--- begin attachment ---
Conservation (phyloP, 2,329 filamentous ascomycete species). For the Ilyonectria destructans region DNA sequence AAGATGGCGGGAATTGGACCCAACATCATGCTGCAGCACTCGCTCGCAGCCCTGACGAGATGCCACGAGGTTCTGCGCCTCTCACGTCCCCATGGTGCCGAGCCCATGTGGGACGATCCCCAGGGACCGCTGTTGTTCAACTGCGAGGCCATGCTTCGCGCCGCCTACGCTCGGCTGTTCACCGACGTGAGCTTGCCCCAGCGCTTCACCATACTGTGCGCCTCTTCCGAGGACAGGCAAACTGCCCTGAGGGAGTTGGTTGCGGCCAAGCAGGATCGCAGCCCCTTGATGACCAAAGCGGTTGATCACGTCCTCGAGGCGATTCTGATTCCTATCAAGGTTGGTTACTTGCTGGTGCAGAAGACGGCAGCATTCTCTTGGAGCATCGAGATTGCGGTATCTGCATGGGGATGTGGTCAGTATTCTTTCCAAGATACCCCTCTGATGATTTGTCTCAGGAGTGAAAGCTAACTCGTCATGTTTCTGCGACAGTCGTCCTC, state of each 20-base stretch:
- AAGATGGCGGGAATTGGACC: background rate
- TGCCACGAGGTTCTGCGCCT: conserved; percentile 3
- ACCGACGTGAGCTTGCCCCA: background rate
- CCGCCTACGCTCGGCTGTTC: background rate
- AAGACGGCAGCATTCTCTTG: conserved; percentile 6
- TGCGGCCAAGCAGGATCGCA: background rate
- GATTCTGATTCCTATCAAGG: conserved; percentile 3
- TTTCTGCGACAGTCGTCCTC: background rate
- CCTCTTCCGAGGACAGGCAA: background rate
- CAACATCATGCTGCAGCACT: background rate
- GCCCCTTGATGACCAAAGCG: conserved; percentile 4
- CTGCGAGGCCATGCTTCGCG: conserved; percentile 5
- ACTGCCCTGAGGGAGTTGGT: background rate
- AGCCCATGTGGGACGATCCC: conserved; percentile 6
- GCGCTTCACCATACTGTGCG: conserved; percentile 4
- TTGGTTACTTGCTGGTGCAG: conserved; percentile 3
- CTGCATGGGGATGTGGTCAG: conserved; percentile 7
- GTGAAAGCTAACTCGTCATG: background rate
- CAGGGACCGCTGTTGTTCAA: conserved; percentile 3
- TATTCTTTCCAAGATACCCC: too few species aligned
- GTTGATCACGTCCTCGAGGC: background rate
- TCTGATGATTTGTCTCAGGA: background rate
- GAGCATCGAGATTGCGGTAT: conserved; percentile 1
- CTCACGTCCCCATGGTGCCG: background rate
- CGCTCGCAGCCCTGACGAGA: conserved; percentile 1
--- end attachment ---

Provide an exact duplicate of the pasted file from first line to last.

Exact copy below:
Conservation (phyloP, 2,329 filamentous ascomycete species). For the Ilyonectria destructans region DNA sequence AAGATGGCGGGAATTGGACCCAACATCATGCTGCAGCACTCGCTCGCAGCCCTGACGAGATGCCACGAGGTTCTGCGCCTCTCACGTCCCCATGGTGCCGAGCCCATGTGGGACGATCCCCAGGGACCGCTGTTGTTCAACTGCGAGGCCATGCTTCGCGCCGCCTACGCTCGGCTGTTCACCGACGTGAGCTTGCCCCAGCGCTTCACCATACTGTGCGCCTCTTCCGAGGACAGGCAAACTGCCCTGAGGGAGTTGGTTGCGGCCAAGCAGGATCGCAGCCCCTTGATGACCAAAGCGGTTGATCACGTCCTCGAGGCGATTCTGATTCCTATCAAGGTTGGTTACTTGCTGGTGCAGAAGACGGCAGCATTCTCTTGGAGCATCGAGATTGCGGTATCTGCATGGGGATGTGGTCAGTATTCTTTCCAAGATACCCCTCTGATGATTTGTCTCAGGAGTGAAAGCTAACTCGTCATGTTTCTGCGACAGTCGTCCTC, state of each 20-base stretch:
- AAGATGGCGGGAATTGGACC: background rate
- TGCCACGAGGTTCTGCGCCT: conserved; percentile 3
- ACCGACGTGAGCTTGCCCCA: background rate
- CCGCCTACGCTCGGCTGTTC: background rate
- AAGACGGCAGCATTCTCTTG: conserved; percentile 6
- TGCGGCCAAGCAGGATCGCA: background rate
- GATTCTGATTCCTATCAAGG: conserved; percentile 3
- TTTCTGCGACAGTCGTCCTC: background rate
- CCTCTTCCGAGGACAGGCAA: background rate
- CAACATCATGCTGCAGCACT: background rate
- GCCCCTTGATGACCAAAGCG: conserved; percentile 4
- CTGCGAGGCCATGCTTCGCG: conserved; percentile 5
- ACTGCCCTGAGGGAGTTGGT: background rate
- AGCCCATGTGGGACGATCCC: conserved; percentile 6
- GCGCTTCACCATACTGTGCG: conserved; percentile 4
- TTGGTTACTTGCTGGTGCAG: conserved; percentile 3
- CTGCATGGGGATGTGGTCAG: conserved; percentile 7
- GTGAAAGCTAACTCGTCATG: background rate
- CAGGGACCGCTGTTGTTCAA: conserved; percentile 3
- TATTCTTTCCAAGATACCCC: too few species aligned
- GTTGATCACGTCCTCGAGGC: background rate
- TCTGATGATTTGTCTCAGGA: background rate
- GAGCATCGAGATTGCGGTAT: conserved; percentile 1
- CTCACGTCCCCATGGTGCCG: background rate
- CGCTCGCAGCCCTGACGAGA: conserved; percentile 1